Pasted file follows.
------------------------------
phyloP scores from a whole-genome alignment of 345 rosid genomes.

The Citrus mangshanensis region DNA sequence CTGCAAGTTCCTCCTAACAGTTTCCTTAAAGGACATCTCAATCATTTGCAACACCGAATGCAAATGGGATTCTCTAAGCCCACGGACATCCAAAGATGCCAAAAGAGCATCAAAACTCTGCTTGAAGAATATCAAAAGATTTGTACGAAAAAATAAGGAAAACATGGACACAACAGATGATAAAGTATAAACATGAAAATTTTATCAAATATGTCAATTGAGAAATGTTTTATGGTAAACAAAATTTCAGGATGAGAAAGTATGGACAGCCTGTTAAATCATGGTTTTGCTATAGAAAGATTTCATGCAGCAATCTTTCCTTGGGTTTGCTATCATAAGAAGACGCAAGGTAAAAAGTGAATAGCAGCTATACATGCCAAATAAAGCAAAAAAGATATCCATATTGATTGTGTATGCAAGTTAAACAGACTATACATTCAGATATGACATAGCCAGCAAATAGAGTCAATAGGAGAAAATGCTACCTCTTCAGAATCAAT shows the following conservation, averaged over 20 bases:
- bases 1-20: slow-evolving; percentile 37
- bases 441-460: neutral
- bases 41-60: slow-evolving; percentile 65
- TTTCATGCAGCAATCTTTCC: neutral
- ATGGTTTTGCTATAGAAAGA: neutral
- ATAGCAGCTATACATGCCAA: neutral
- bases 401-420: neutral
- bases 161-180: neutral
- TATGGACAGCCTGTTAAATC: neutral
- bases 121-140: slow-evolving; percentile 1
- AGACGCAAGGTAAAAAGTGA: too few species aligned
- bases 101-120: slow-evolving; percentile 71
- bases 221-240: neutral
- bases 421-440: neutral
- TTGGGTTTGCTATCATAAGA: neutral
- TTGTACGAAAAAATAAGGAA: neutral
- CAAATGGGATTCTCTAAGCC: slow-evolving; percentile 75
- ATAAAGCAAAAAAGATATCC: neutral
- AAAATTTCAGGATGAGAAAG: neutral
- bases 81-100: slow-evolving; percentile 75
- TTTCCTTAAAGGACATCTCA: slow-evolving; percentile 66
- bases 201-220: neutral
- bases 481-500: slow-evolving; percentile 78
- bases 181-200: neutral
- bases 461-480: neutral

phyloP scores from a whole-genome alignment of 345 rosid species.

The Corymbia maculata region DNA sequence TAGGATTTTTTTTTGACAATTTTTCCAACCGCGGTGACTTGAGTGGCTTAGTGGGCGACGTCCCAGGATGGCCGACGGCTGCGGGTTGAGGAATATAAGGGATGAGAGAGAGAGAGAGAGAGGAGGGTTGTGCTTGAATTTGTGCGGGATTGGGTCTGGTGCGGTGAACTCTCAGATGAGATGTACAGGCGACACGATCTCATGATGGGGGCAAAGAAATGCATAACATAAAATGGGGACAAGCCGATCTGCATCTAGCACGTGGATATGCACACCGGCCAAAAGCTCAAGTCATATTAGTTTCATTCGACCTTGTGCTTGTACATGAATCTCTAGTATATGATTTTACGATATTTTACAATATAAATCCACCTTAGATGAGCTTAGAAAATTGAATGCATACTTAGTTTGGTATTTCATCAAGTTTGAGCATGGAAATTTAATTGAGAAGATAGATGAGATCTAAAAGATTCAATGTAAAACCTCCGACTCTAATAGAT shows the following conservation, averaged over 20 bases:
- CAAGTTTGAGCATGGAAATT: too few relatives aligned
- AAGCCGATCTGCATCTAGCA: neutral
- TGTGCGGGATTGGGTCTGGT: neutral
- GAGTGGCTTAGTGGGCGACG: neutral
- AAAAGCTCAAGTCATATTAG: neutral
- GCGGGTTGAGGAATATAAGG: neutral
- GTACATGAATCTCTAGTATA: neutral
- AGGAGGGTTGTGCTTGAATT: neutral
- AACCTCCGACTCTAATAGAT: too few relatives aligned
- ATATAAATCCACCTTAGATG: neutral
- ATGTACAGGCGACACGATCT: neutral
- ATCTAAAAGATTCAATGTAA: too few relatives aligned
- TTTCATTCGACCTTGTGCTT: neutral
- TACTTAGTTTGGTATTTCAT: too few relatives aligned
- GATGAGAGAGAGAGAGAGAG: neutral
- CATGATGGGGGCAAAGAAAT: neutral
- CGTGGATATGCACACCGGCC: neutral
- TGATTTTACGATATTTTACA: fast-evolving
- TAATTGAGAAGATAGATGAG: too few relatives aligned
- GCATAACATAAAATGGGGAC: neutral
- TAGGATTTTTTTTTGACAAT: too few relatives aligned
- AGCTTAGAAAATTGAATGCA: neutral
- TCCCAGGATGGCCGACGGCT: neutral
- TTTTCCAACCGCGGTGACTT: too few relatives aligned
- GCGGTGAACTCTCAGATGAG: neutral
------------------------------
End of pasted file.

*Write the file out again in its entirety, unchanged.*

phyloP scores from a whole-genome alignment of 345 rosid genomes.

The Citrus mangshanensis region DNA sequence CTGCAAGTTCCTCCTAACAGTTTCCTTAAAGGACATCTCAATCATTTGCAACACCGAATGCAAATGGGATTCTCTAAGCCCACGGACATCCAAAGATGCCAAAAGAGCATCAAAACTCTGCTTGAAGAATATCAAAAGATTTGTACGAAAAAATAAGGAAAACATGGACACAACAGATGATAAAGTATAAACATGAAAATTTTATCAAATATGTCAATTGAGAAATGTTTTATGGTAAACAAAATTTCAGGATGAGAAAGTATGGACAGCCTGTTAAATCATGGTTTTGCTATAGAAAGATTTCATGCAGCAATCTTTCCTTGGGTTTGCTATCATAAGAAGACGCAAGGTAAAAAGTGAATAGCAGCTATACATGCCAAATAAAGCAAAAAAGATATCCATATTGATTGTGTATGCAAGTTAAACAGACTATACATTCAGATATGACATAGCCAGCAAATAGAGTCAATAGGAGAAAATGCTACCTCTTCAGAATCAAT shows the following conservation, averaged over 20 bases:
- bases 1-20: slow-evolving; percentile 37
- bases 441-460: neutral
- bases 41-60: slow-evolving; percentile 65
- TTTCATGCAGCAATCTTTCC: neutral
- ATGGTTTTGCTATAGAAAGA: neutral
- ATAGCAGCTATACATGCCAA: neutral
- bases 401-420: neutral
- bases 161-180: neutral
- TATGGACAGCCTGTTAAATC: neutral
- bases 121-140: slow-evolving; percentile 1
- AGACGCAAGGTAAAAAGTGA: too few species aligned
- bases 101-120: slow-evolving; percentile 71
- bases 221-240: neutral
- bases 421-440: neutral
- TTGGGTTTGCTATCATAAGA: neutral
- TTGTACGAAAAAATAAGGAA: neutral
- CAAATGGGATTCTCTAAGCC: slow-evolving; percentile 75
- ATAAAGCAAAAAAGATATCC: neutral
- AAAATTTCAGGATGAGAAAG: neutral
- bases 81-100: slow-evolving; percentile 75
- TTTCCTTAAAGGACATCTCA: slow-evolving; percentile 66
- bases 201-220: neutral
- bases 481-500: slow-evolving; percentile 78
- bases 181-200: neutral
- bases 461-480: neutral

phyloP scores from a whole-genome alignment of 345 rosid species.

The Corymbia maculata region DNA sequence TAGGATTTTTTTTTGACAATTTTTCCAACCGCGGTGACTTGAGTGGCTTAGTGGGCGACGTCCCAGGATGGCCGACGGCTGCGGGTTGAGGAATATAAGGGATGAGAGAGAGAGAGAGAGAGGAGGGTTGTGCTTGAATTTGTGCGGGATTGGGTCTGGTGCGGTGAACTCTCAGATGAGATGTACAGGCGACACGATCTCATGATGGGGGCAAAGAAATGCATAACATAAAATGGGGACAAGCCGATCTGCATCTAGCACGTGGATATGCACACCGGCCAAAAGCTCAAGTCATATTAGTTTCATTCGACCTTGTGCTTGTACATGAATCTCTAGTATATGATTTTACGATATTTTACAATATAAATCCACCTTAGATGAGCTTAGAAAATTGAATGCATACTTAGTTTGGTATTTCATCAAGTTTGAGCATGGAAATTTAATTGAGAAGATAGATGAGATCTAAAAGATTCAATGTAAAACCTCCGACTCTAATAGAT shows the following conservation, averaged over 20 bases:
- CAAGTTTGAGCATGGAAATT: too few relatives aligned
- AAGCCGATCTGCATCTAGCA: neutral
- TGTGCGGGATTGGGTCTGGT: neutral
- GAGTGGCTTAGTGGGCGACG: neutral
- AAAAGCTCAAGTCATATTAG: neutral
- GCGGGTTGAGGAATATAAGG: neutral
- GTACATGAATCTCTAGTATA: neutral
- AGGAGGGTTGTGCTTGAATT: neutral
- AACCTCCGACTCTAATAGAT: too few relatives aligned
- ATATAAATCCACCTTAGATG: neutral
- ATGTACAGGCGACACGATCT: neutral
- ATCTAAAAGATTCAATGTAA: too few relatives aligned
- TTTCATTCGACCTTGTGCTT: neutral
- TACTTAGTTTGGTATTTCAT: too few relatives aligned
- GATGAGAGAGAGAGAGAGAG: neutral
- CATGATGGGGGCAAAGAAAT: neutral
- CGTGGATATGCACACCGGCC: neutral
- TGATTTTACGATATTTTACA: fast-evolving
- TAATTGAGAAGATAGATGAG: too few relatives aligned
- GCATAACATAAAATGGGGAC: neutral
- TAGGATTTTTTTTTGACAAT: too few relatives aligned
- AGCTTAGAAAATTGAATGCA: neutral
- TCCCAGGATGGCCGACGGCT: neutral
- TTTTCCAACCGCGGTGACTT: too few relatives aligned
- GCGGTGAACTCTCAGATGAG: neutral